Feb 6 (Reuters) - The Federal Reserve should be "quite patient" in removing stimulus despite falling unemployment because broader measures of the U.S. labor market remain weak, a top U.S. central banker said on Thursday.
Boston Fed President Eric Rosengren, among the most dovish of top officials of the U.S. central bank, said the labor market remains far from conditions that would warrant higher interest rates. He repeated that too much slack in the workforce and very low inflation calls for "highly accommodative" monetary policy.
While the Fed has been slowly trimming its bond-buying stimulus in response to recent economic growth and a drop in joblessness, it does not plan to tighten policy for a while longer, perhaps not until late next year.
Rosengren's remarks, prepared for delivery at the New College of Florida, in Sarasota, could shed light on what more esoteric measures of the labor market policymakers will analyze as the unemployment rate, which stood at 6.7 percent in December, drops toward the 6.5 percent threshold that the Fed has highlighted for raising rates.
"We remain very far from historical average levels of labor utilization," Rosengren said in the prepared remarks. "As a result, I firmly believe that monetary policymakers should remain quite patient in removing accommodation."
Rosengren does not have a vote on policy this year under the Fed's rotating system. In December he was the only policymaker to dissent against the Fed's decision to start trimming its bond-buying. After a second cut last month, the Fed's bond purchases are now worth $65 billion per month.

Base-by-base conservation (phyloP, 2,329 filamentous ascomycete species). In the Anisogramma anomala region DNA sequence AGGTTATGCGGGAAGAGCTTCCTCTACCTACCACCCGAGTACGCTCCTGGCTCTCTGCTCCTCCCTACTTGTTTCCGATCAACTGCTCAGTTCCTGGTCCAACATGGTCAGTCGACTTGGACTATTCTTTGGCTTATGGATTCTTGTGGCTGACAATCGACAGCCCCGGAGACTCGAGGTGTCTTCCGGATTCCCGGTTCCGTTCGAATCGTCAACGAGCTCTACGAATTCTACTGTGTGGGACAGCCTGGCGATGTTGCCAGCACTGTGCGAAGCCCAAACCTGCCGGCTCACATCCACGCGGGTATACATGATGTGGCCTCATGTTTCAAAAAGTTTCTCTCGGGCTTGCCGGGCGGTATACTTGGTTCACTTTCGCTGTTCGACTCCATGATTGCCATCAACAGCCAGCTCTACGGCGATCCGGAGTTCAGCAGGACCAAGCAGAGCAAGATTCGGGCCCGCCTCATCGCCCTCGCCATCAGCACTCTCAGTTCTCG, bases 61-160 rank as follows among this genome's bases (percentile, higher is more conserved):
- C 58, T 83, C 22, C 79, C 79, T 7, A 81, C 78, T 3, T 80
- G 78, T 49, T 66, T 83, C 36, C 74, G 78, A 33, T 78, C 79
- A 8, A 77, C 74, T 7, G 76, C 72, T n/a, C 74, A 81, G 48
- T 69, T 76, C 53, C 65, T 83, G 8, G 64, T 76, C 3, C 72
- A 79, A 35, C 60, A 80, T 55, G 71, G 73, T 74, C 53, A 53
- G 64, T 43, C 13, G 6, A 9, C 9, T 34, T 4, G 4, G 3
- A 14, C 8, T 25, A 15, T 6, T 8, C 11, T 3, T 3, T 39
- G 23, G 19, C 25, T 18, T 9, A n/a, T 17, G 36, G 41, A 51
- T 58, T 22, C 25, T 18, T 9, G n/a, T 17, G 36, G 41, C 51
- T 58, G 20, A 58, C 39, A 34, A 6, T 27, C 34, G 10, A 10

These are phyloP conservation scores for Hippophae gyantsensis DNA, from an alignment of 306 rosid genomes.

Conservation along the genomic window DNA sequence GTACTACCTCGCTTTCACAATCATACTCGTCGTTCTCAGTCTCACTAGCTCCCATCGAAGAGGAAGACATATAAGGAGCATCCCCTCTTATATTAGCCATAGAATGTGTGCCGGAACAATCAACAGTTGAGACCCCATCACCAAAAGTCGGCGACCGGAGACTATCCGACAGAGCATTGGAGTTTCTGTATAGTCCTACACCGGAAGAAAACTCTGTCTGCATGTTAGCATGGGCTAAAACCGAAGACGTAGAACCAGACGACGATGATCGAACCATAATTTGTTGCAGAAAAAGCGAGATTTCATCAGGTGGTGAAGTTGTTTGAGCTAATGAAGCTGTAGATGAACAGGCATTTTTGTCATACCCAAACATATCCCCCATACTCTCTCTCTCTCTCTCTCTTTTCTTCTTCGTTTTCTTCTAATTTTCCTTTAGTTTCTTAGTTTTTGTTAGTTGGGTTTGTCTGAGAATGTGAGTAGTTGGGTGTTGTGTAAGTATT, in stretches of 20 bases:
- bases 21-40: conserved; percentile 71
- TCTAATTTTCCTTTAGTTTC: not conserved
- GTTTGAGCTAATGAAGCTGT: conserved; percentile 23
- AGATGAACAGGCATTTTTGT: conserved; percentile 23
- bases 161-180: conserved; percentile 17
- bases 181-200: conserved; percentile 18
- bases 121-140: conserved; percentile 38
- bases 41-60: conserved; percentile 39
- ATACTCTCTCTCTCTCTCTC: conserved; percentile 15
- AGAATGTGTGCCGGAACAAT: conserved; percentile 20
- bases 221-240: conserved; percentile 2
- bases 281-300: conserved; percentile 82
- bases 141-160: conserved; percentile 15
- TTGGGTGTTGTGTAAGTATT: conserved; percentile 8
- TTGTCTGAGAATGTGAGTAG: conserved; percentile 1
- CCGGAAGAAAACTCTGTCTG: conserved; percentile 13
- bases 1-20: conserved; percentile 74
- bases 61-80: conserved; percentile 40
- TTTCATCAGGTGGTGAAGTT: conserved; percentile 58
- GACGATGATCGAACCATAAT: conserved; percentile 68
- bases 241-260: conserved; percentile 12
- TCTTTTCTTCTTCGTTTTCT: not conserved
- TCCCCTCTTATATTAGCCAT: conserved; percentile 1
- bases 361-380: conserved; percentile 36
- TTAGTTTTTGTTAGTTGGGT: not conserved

Meanwhile, the Fed will probably have to adjust its promise for keeping rates near zero after a sharp drop in overall joblessness over the last year. It has said rates will likely stay low until well after unemployment falls beyond 6.5 percent, especially if inflation remains weak.
Pointing to the still-high number of part-time and discouraged American workers, Rosengren said broader measures of labor market utilization remain elevated on a historical basis and are higher than the last time the Fed began to raise rates after a recession, in 2004.
"As the economy continues to improve gradually, monetary policymakers need to carefully evaluate labor market conditions," he said.
"My own view is that for now we will need to place greater weight on these broader measures of labor market utilization - measures that are not returning to 'normal' as quickly as is the more narrow ... measure of unemployment."
The drop in U.S. unemployment to 6.7 percent is down from 7.9 percent a year earlier and down from a post-recession high of 10 percent in 2009. The government is due to announce the jobless rate for January on Friday when it releases its monthly labor market report.
(Reporting by Jonathan Spicer; Editing by Leslie Adler)